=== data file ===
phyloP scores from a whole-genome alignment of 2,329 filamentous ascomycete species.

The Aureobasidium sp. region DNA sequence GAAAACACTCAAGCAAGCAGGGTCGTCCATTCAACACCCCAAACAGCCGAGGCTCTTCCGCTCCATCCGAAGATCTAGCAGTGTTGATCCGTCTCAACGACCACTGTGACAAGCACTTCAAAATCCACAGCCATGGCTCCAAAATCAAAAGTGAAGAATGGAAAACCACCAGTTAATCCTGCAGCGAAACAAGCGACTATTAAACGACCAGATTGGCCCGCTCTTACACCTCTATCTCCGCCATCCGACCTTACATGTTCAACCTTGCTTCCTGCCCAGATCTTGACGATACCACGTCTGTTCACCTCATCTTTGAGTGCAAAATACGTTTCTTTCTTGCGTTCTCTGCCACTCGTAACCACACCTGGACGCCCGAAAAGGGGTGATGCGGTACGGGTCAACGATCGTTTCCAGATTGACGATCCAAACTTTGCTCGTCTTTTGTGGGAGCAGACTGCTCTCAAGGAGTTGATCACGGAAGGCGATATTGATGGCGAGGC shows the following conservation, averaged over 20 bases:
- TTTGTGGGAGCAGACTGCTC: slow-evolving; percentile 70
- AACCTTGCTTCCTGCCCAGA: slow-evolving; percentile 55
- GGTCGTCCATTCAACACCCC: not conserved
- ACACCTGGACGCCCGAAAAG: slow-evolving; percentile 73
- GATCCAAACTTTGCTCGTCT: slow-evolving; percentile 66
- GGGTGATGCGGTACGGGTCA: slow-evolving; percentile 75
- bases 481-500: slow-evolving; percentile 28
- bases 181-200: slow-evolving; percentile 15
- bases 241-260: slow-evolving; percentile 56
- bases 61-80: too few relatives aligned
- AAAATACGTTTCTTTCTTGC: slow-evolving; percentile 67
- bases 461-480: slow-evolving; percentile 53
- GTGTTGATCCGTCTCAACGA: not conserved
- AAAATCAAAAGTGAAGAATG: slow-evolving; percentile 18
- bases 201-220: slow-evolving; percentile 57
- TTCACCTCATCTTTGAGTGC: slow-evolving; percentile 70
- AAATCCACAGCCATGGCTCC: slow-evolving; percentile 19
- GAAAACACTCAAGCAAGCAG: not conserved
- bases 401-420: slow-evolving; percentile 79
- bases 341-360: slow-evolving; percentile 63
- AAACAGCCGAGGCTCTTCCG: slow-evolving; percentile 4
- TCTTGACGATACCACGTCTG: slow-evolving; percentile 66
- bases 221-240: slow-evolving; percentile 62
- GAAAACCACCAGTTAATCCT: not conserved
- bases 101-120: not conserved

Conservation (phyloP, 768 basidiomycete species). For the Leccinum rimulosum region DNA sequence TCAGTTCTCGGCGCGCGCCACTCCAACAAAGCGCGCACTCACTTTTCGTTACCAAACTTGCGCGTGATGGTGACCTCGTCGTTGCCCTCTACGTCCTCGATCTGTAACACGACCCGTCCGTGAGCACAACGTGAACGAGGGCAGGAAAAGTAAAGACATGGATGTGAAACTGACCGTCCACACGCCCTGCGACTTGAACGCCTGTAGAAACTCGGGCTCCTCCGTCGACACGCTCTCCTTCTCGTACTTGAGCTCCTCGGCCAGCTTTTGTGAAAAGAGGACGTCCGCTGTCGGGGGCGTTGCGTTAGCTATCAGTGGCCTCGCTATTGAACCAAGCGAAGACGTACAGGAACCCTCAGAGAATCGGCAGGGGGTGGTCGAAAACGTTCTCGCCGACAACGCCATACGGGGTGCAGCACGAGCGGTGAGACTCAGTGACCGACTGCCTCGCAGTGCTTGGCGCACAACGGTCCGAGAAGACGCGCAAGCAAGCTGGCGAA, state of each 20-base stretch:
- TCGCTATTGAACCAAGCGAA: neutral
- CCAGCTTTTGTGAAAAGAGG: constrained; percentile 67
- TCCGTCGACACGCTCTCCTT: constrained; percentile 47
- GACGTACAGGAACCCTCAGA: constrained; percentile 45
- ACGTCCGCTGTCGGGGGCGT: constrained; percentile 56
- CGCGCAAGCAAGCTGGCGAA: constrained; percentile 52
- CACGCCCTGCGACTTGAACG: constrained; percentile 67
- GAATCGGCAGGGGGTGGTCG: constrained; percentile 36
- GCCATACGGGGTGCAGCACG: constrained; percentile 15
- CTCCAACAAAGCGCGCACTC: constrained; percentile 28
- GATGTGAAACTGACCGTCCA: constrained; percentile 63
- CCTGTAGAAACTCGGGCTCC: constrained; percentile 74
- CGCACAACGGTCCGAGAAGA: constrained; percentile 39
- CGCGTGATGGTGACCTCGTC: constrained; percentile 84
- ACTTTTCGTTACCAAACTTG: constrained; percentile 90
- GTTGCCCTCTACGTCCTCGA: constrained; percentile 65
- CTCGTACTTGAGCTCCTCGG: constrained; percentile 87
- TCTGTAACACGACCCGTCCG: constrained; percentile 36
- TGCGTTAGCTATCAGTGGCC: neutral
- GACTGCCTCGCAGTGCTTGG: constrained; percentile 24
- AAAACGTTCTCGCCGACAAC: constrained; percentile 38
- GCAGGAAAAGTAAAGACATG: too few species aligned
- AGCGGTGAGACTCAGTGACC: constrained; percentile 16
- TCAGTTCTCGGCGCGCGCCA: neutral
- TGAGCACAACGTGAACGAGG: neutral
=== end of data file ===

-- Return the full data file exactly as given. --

phyloP scores from a whole-genome alignment of 2,329 filamentous ascomycete species.

The Aureobasidium sp. region DNA sequence GAAAACACTCAAGCAAGCAGGGTCGTCCATTCAACACCCCAAACAGCCGAGGCTCTTCCGCTCCATCCGAAGATCTAGCAGTGTTGATCCGTCTCAACGACCACTGTGACAAGCACTTCAAAATCCACAGCCATGGCTCCAAAATCAAAAGTGAAGAATGGAAAACCACCAGTTAATCCTGCAGCGAAACAAGCGACTATTAAACGACCAGATTGGCCCGCTCTTACACCTCTATCTCCGCCATCCGACCTTACATGTTCAACCTTGCTTCCTGCCCAGATCTTGACGATACCACGTCTGTTCACCTCATCTTTGAGTGCAAAATACGTTTCTTTCTTGCGTTCTCTGCCACTCGTAACCACACCTGGACGCCCGAAAAGGGGTGATGCGGTACGGGTCAACGATCGTTTCCAGATTGACGATCCAAACTTTGCTCGTCTTTTGTGGGAGCAGACTGCTCTCAAGGAGTTGATCACGGAAGGCGATATTGATGGCGAGGC shows the following conservation, averaged over 20 bases:
- TTTGTGGGAGCAGACTGCTC: slow-evolving; percentile 70
- AACCTTGCTTCCTGCCCAGA: slow-evolving; percentile 55
- GGTCGTCCATTCAACACCCC: not conserved
- ACACCTGGACGCCCGAAAAG: slow-evolving; percentile 73
- GATCCAAACTTTGCTCGTCT: slow-evolving; percentile 66
- GGGTGATGCGGTACGGGTCA: slow-evolving; percentile 75
- bases 481-500: slow-evolving; percentile 28
- bases 181-200: slow-evolving; percentile 15
- bases 241-260: slow-evolving; percentile 56
- bases 61-80: too few relatives aligned
- AAAATACGTTTCTTTCTTGC: slow-evolving; percentile 67
- bases 461-480: slow-evolving; percentile 53
- GTGTTGATCCGTCTCAACGA: not conserved
- AAAATCAAAAGTGAAGAATG: slow-evolving; percentile 18
- bases 201-220: slow-evolving; percentile 57
- TTCACCTCATCTTTGAGTGC: slow-evolving; percentile 70
- AAATCCACAGCCATGGCTCC: slow-evolving; percentile 19
- GAAAACACTCAAGCAAGCAG: not conserved
- bases 401-420: slow-evolving; percentile 79
- bases 341-360: slow-evolving; percentile 63
- AAACAGCCGAGGCTCTTCCG: slow-evolving; percentile 4
- TCTTGACGATACCACGTCTG: slow-evolving; percentile 66
- bases 221-240: slow-evolving; percentile 62
- GAAAACCACCAGTTAATCCT: not conserved
- bases 101-120: not conserved

Conservation (phyloP, 768 basidiomycete species). For the Leccinum rimulosum region DNA sequence TCAGTTCTCGGCGCGCGCCACTCCAACAAAGCGCGCACTCACTTTTCGTTACCAAACTTGCGCGTGATGGTGACCTCGTCGTTGCCCTCTACGTCCTCGATCTGTAACACGACCCGTCCGTGAGCACAACGTGAACGAGGGCAGGAAAAGTAAAGACATGGATGTGAAACTGACCGTCCACACGCCCTGCGACTTGAACGCCTGTAGAAACTCGGGCTCCTCCGTCGACACGCTCTCCTTCTCGTACTTGAGCTCCTCGGCCAGCTTTTGTGAAAAGAGGACGTCCGCTGTCGGGGGCGTTGCGTTAGCTATCAGTGGCCTCGCTATTGAACCAAGCGAAGACGTACAGGAACCCTCAGAGAATCGGCAGGGGGTGGTCGAAAACGTTCTCGCCGACAACGCCATACGGGGTGCAGCACGAGCGGTGAGACTCAGTGACCGACTGCCTCGCAGTGCTTGGCGCACAACGGTCCGAGAAGACGCGCAAGCAAGCTGGCGAA, state of each 20-base stretch:
- TCGCTATTGAACCAAGCGAA: neutral
- CCAGCTTTTGTGAAAAGAGG: constrained; percentile 67
- TCCGTCGACACGCTCTCCTT: constrained; percentile 47
- GACGTACAGGAACCCTCAGA: constrained; percentile 45
- ACGTCCGCTGTCGGGGGCGT: constrained; percentile 56
- CGCGCAAGCAAGCTGGCGAA: constrained; percentile 52
- CACGCCCTGCGACTTGAACG: constrained; percentile 67
- GAATCGGCAGGGGGTGGTCG: constrained; percentile 36
- GCCATACGGGGTGCAGCACG: constrained; percentile 15
- CTCCAACAAAGCGCGCACTC: constrained; percentile 28
- GATGTGAAACTGACCGTCCA: constrained; percentile 63
- CCTGTAGAAACTCGGGCTCC: constrained; percentile 74
- CGCACAACGGTCCGAGAAGA: constrained; percentile 39
- CGCGTGATGGTGACCTCGTC: constrained; percentile 84
- ACTTTTCGTTACCAAACTTG: constrained; percentile 90
- GTTGCCCTCTACGTCCTCGA: constrained; percentile 65
- CTCGTACTTGAGCTCCTCGG: constrained; percentile 87
- TCTGTAACACGACCCGTCCG: constrained; percentile 36
- TGCGTTAGCTATCAGTGGCC: neutral
- GACTGCCTCGCAGTGCTTGG: constrained; percentile 24
- AAAACGTTCTCGCCGACAAC: constrained; percentile 38
- GCAGGAAAAGTAAAGACATG: too few species aligned
- AGCGGTGAGACTCAGTGACC: constrained; percentile 16
- TCAGTTCTCGGCGCGCGCCA: neutral
- TGAGCACAACGTGAACGAGG: neutral